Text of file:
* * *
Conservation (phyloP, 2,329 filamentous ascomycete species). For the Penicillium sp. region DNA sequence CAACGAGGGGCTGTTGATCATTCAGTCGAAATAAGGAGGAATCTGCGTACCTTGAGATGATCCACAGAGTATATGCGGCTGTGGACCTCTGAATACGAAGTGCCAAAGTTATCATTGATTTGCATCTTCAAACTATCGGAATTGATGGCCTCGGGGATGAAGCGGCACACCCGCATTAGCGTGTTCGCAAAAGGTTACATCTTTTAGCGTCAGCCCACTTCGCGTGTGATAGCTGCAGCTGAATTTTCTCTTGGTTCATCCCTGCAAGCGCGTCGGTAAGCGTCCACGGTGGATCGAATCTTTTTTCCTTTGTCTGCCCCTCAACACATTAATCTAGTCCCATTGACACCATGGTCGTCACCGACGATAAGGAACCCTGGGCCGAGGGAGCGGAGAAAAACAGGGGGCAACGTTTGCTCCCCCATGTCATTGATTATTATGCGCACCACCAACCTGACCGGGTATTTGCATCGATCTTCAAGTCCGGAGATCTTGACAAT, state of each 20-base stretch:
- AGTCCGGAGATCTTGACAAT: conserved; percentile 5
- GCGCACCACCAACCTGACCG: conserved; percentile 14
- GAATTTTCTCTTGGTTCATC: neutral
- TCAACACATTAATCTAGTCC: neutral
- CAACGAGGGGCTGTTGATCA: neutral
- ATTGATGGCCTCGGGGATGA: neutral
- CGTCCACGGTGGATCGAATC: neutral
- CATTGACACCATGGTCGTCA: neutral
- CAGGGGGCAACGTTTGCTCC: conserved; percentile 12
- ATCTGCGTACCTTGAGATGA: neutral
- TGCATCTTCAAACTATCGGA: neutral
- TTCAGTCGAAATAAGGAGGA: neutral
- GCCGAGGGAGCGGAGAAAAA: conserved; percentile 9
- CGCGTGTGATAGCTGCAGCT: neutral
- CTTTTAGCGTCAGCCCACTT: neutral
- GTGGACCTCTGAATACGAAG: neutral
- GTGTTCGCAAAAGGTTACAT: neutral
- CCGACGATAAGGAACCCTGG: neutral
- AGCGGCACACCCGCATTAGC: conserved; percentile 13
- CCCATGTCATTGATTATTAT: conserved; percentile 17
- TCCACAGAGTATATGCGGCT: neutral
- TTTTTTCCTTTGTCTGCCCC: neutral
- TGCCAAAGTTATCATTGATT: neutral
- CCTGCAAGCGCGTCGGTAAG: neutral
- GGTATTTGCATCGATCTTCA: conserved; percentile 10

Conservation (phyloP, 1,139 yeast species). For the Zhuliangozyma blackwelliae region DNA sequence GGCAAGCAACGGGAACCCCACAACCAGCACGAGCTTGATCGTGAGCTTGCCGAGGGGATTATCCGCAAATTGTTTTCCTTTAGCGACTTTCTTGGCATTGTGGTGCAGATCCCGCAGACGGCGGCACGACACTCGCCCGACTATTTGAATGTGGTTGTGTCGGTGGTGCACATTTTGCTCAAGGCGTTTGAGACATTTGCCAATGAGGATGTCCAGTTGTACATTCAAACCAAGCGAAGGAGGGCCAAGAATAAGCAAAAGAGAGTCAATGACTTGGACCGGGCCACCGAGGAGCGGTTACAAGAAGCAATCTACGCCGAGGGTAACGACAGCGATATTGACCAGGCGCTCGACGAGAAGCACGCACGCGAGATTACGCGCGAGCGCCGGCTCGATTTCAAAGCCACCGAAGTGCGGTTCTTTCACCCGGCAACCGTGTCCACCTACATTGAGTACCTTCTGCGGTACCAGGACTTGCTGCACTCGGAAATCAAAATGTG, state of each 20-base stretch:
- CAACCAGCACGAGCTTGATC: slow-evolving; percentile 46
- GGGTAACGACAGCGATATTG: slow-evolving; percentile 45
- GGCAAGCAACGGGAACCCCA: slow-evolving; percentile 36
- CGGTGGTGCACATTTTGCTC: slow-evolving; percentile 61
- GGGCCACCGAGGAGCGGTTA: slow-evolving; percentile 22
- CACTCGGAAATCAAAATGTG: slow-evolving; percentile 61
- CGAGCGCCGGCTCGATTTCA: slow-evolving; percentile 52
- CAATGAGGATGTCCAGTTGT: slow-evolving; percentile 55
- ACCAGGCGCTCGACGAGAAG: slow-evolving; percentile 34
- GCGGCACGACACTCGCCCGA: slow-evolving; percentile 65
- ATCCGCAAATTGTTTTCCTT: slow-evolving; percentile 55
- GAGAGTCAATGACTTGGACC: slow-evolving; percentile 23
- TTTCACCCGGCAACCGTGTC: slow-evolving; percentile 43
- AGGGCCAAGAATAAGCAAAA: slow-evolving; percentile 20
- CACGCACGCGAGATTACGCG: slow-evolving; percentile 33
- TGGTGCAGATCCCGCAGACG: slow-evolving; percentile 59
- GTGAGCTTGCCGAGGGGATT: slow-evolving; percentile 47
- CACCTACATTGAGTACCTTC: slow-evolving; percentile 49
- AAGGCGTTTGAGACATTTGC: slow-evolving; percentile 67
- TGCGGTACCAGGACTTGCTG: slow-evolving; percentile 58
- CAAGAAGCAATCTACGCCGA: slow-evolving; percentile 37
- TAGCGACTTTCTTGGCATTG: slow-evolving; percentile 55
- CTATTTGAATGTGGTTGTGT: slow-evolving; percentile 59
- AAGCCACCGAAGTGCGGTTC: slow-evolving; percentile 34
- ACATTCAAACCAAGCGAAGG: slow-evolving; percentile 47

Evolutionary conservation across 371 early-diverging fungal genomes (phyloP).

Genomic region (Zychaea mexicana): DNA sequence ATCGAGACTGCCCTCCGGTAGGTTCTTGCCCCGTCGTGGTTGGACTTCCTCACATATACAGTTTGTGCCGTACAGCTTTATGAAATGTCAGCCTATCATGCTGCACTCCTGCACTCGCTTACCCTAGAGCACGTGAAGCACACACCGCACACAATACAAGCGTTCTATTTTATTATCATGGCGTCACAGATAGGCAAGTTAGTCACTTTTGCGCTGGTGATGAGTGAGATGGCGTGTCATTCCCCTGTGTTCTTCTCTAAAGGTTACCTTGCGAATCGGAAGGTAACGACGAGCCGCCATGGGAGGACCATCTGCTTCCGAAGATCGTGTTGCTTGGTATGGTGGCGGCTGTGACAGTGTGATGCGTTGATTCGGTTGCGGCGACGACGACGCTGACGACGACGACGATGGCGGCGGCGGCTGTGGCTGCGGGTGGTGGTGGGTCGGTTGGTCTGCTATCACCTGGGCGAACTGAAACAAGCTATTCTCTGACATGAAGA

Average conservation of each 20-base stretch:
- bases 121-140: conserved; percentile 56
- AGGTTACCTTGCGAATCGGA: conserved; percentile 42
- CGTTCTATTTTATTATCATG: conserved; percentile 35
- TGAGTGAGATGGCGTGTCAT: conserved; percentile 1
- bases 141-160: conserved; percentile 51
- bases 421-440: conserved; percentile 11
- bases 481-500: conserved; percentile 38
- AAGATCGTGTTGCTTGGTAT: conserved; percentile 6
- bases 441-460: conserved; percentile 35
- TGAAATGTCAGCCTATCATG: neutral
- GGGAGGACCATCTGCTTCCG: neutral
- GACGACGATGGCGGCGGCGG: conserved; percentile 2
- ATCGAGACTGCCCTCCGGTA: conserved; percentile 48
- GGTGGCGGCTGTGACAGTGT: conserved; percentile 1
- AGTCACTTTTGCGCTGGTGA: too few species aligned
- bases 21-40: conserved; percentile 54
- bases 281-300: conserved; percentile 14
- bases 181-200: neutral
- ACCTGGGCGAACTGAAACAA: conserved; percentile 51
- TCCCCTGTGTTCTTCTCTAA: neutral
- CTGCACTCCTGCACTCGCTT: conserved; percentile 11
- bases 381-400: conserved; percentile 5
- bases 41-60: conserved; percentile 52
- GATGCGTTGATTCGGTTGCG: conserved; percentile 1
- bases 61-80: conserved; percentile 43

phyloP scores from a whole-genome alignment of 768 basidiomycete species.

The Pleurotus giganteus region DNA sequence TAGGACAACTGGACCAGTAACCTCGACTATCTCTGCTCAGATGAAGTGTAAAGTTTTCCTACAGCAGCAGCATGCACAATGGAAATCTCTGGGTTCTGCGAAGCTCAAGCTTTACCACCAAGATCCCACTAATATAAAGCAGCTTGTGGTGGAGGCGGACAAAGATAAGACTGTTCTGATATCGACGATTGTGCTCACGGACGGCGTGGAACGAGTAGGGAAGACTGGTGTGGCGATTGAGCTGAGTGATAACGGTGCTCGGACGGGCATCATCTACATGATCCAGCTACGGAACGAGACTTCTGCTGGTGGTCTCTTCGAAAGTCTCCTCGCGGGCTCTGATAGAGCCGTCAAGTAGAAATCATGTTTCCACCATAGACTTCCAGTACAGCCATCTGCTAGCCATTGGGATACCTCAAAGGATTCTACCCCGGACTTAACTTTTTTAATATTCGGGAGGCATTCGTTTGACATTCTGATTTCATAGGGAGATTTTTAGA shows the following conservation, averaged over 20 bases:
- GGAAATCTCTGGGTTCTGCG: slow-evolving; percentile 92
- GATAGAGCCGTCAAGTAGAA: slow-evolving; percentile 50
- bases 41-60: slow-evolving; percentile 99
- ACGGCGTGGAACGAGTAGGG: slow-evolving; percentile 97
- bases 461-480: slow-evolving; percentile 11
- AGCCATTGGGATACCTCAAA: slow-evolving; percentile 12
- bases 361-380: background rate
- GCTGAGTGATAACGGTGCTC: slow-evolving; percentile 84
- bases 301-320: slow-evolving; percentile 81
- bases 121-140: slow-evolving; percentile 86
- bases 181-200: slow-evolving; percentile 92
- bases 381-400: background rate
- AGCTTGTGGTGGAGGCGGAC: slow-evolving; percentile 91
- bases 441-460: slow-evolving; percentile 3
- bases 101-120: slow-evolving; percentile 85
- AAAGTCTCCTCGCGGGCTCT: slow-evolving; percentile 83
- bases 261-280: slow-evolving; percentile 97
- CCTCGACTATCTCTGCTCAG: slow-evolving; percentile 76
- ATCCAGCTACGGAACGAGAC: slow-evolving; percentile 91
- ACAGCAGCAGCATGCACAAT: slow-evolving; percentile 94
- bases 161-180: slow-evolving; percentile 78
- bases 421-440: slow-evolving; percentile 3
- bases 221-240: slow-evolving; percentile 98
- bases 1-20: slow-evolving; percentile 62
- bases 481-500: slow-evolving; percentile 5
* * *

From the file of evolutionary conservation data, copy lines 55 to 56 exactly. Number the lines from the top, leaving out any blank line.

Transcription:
Average conservation of each 20-base stretch:
- bases 121-140: conserved; percentile 56